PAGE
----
Texas Troglobitic Water Slater (Lirceolus smithii)

5% of the profits support Endangered & Threatened Species.

"The Texas troglobitic water slater has only been collected in two locations in Hays County, Texas- from the artesian well at Texas State University, in San Marcos, and from drift samples at San Marcos Springs..."

©Juliet Whitsett |Social: @juliet_whitsett_art

SHOP this art: HERE 


Threatened Texas SERIES: Venmo @Juliet-Whitsett (Your patronage donation helps spread the word about Texas' Endangered & Threatened Species).


Common adaptations for living in dark environments (caves and aquifers) include being small, blind, and un-pigmented. Makes a color palette challenging to select for this threatened aquifer-dwelling crustacean.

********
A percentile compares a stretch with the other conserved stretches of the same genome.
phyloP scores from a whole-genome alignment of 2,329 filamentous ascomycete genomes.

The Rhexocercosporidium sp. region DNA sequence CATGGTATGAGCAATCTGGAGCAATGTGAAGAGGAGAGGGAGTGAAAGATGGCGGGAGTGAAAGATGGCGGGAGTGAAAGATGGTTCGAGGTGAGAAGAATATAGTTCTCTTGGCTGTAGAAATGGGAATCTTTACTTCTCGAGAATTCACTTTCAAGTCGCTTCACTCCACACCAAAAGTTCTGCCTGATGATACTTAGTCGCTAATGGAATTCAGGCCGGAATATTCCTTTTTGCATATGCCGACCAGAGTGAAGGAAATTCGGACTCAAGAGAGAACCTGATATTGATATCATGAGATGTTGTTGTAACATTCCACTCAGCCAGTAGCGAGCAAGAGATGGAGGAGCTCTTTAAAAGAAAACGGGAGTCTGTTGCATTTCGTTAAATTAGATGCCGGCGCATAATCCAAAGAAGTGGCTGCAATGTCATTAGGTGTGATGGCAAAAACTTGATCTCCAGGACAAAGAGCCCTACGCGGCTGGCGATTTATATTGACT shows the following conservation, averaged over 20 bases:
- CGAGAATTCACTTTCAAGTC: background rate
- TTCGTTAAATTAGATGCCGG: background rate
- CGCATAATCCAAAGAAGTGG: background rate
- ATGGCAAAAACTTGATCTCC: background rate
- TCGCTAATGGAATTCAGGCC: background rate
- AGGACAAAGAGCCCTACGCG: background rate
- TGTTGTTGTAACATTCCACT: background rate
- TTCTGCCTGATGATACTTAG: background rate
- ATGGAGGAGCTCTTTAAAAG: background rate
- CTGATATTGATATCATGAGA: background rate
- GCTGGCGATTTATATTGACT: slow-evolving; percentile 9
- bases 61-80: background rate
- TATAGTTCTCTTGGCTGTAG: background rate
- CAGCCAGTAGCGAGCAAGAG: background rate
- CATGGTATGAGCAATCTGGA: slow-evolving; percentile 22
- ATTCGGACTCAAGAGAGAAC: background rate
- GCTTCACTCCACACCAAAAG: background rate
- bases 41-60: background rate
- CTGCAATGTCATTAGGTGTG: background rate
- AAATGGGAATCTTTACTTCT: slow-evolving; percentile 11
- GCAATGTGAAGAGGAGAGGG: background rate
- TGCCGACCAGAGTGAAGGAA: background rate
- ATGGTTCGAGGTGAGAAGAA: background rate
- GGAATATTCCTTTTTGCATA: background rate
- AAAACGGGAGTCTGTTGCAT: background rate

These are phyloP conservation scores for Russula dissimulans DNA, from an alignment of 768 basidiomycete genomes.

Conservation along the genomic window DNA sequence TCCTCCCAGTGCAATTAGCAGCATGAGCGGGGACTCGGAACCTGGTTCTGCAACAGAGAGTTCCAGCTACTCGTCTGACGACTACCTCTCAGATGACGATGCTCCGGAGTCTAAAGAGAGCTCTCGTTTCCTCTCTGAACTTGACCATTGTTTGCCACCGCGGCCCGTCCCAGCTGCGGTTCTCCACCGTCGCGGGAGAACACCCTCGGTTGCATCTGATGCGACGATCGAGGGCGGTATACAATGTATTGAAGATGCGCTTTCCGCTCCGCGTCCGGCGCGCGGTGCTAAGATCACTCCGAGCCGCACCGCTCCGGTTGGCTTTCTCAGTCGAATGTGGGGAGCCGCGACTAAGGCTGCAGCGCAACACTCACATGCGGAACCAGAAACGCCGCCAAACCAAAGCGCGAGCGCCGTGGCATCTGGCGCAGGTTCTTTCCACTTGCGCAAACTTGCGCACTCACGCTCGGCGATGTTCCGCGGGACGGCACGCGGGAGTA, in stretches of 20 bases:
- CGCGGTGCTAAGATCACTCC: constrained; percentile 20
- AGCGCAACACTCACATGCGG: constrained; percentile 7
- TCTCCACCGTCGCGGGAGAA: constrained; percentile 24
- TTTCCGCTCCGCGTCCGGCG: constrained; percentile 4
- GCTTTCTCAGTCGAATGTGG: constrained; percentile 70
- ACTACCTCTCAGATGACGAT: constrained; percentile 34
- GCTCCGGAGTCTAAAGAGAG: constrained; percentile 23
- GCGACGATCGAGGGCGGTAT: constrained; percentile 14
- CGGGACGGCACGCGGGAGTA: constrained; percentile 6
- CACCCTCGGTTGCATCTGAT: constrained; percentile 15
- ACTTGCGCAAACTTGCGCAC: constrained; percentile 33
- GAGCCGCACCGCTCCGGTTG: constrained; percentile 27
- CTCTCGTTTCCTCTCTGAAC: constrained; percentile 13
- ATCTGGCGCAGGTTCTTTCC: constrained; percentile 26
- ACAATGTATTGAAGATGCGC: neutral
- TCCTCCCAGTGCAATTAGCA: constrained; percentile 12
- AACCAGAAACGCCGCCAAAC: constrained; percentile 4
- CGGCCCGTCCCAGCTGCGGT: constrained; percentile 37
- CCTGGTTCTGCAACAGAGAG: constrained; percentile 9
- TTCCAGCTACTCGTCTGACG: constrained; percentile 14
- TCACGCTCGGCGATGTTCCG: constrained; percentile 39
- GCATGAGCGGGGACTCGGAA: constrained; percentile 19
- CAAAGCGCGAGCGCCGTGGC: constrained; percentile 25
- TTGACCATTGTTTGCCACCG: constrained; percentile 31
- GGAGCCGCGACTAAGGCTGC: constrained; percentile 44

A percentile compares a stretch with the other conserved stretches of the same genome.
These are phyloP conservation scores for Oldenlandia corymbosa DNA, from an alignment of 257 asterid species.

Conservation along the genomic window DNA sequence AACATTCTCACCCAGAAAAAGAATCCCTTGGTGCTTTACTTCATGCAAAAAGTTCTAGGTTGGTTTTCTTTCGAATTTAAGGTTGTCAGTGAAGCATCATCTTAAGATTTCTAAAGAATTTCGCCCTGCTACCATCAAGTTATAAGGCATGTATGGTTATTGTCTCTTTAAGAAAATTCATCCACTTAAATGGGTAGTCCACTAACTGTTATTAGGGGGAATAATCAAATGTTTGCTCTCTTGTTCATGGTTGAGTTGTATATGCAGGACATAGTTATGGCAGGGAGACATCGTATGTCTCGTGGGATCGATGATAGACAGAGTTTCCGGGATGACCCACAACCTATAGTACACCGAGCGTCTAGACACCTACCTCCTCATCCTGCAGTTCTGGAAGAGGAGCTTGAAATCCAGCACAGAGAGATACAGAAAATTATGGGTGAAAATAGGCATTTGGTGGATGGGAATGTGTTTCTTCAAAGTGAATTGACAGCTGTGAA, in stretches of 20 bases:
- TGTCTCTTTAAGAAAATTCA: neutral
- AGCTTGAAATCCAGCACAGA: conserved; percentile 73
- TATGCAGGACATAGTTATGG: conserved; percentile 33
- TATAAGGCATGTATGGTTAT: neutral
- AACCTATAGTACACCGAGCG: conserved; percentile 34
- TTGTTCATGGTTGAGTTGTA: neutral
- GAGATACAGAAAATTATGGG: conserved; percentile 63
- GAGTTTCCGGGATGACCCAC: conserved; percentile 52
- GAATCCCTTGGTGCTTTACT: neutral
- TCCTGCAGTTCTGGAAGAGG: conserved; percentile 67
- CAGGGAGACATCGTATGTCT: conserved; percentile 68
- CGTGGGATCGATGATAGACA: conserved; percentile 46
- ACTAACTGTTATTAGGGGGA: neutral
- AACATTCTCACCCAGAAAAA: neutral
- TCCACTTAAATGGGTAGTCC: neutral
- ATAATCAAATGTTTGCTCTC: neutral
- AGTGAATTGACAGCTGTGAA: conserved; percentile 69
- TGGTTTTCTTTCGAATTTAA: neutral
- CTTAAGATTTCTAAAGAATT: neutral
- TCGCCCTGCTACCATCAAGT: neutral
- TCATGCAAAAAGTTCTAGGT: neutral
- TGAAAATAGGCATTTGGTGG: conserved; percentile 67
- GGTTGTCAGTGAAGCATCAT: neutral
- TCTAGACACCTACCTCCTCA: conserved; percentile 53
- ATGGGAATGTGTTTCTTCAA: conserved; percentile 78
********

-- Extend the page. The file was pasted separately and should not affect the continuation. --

According to the Edwards Aquifer Authority (where I also sourced the photo):⁠

"The Texas troglobitic water slater (Lirceolus smithii) is a small crustacean known only to occur in the Edwards Aquifer in Central Texas. Due to its acute distribution, over extraction of water from the aquifer poses the largest risk to the Texas troglobitic water slater, and the species is petitioned for federal listing by the U.S. Fish and Wildlife Service due to the threat of habitat loss.”⁠

The question is, how do we sustainably extract water from the aquifer? What changes do we need to make to our water consumption so that biodiversity can thrive?⁠